Vacation Rentals – useful terminology and history

Hiring a castle in France is not the same as renting a castle in Scotland or renting a castle in Italy. The difference is not just geographic. Although, together with Castillo in Spain, words are commonly used as translations for one another and extracted from the same Latin root, they refer entirely to different types of properties.

Considering that the English castle is a very specific type of building, originally a fortified residence for a feudal ruler, usually of large size and immediately recognizable by its (usually) slender towers, the French castle is not just a castle in France. Although the French castle is a literal translation for the English castle, the term is actually applied much more widely, and can in fact mean any old or large country house. In French, the specific term castle fort is used for a medieval, fortified castle. What distinguishes the French castle is that it is a magnificent residence in the countryside, unlike a city, the word "pale" standing for its city equivalent. Again, this is different from the English language, as the palace in England, Scotland, Wales or Ireland is just as likely to be found in the province.

As for someone looking for holiday rental, the significant difference is less likely to be social, historical or architectural, interesting, though these aspects are but one of the cost. A high-rise castle rental in England, Scotland, Wales or Ireland is reasonable to cost over twenty thousand pounds per week for exclusive use while you can rent a castle in France for only 3,000 euros a week, though it's probably what will be called in England a country house or even a country house. Since the medieval fortresses were originally the stronghold of the local ruler, their size would reflect its strength and the degree of its power, from small buildings that range from farms to fortified farms to large fortress bastions that dominate the country for miles around. Just as these masters even spread all over the British Isles and France, and the seats and symbols of their power. Yet many of these truly medieval buildings survive, and the vast majority of castles, castles, and houses for rent from the 17th and 18th centuries, and sometimes later.

As regards the whereabouts of the later castles and country houses, there was a substantial difference between France, on the one hand, and England, Scotland, Wales and Ireland. In the second largest houses of the aristocracy (which are sometimes referred to as castles, though not already serving for military purposes), were still scattered even around the ground, as they represent their owners, the local superiority, although their dominance was now more public than political, so Scotland rents can be hired in almost all countries.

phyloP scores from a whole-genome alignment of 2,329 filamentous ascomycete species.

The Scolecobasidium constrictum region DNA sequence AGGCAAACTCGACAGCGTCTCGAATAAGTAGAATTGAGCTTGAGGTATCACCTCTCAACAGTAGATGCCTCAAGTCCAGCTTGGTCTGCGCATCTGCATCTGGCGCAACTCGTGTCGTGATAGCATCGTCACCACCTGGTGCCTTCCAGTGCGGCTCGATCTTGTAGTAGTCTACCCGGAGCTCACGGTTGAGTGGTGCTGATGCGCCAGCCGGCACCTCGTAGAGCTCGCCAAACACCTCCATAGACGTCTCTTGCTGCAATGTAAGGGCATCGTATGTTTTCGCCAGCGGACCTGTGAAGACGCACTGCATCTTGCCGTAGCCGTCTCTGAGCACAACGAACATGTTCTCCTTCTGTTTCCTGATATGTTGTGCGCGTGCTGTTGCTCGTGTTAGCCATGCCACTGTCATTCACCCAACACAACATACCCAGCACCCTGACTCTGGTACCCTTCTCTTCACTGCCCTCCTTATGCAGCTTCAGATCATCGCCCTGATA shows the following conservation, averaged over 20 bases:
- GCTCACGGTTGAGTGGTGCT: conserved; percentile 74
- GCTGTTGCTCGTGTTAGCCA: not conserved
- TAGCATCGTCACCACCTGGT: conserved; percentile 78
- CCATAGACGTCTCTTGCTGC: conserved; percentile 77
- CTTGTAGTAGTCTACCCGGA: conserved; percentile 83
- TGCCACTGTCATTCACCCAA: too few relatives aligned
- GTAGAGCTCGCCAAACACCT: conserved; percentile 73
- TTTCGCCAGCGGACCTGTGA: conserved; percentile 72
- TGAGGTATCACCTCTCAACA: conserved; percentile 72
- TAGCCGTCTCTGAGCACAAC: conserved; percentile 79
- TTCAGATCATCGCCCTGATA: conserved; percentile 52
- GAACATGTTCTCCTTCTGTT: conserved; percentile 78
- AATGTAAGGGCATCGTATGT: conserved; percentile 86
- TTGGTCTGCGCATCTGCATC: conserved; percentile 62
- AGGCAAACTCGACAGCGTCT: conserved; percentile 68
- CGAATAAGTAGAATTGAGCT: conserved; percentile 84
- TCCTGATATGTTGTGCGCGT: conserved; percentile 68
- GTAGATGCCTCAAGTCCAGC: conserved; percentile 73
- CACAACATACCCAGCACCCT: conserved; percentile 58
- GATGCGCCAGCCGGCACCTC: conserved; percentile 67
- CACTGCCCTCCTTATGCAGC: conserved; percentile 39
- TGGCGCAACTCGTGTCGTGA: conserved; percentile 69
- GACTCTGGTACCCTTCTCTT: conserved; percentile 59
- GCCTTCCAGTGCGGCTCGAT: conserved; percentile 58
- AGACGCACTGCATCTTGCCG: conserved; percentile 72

In France, however, local social superiority was simply not worth it – all meaningful ambitions were focused on the king and court in Versailles, both for the aristocracy and for the new rich bourgeoisie that followed them. As such, rentals in France are more likely to be found in the center than in the periphery, in the Loire Valley, Normandy, Burgundy and Dordonne.

In Italy, the situation is different again. As in the UK, a castello (castle) is a medieval or Renaissance military fortress. The equivalent of renting a villa here is renting a villa. The urban equivalent of a rural house (like France in this respect) is the palace, although this term also includes the fortified residences of the merchant princes of the Renaissance Italian city states. Unlike France, however, it is possible to find villas in Italy almost everywhere on the peninsula – it is not as much a question as in England of the burden of local interests that are envisaged in the face of the gravity of the central government, but rather had no central authority, since Italy until the middle of the nineteenth century was a set of dozen or more independent states. As a result, you can find a castel or an Italian villa for rent from all over Sicily to Tuscany to Veneto.



Source by Cody Butle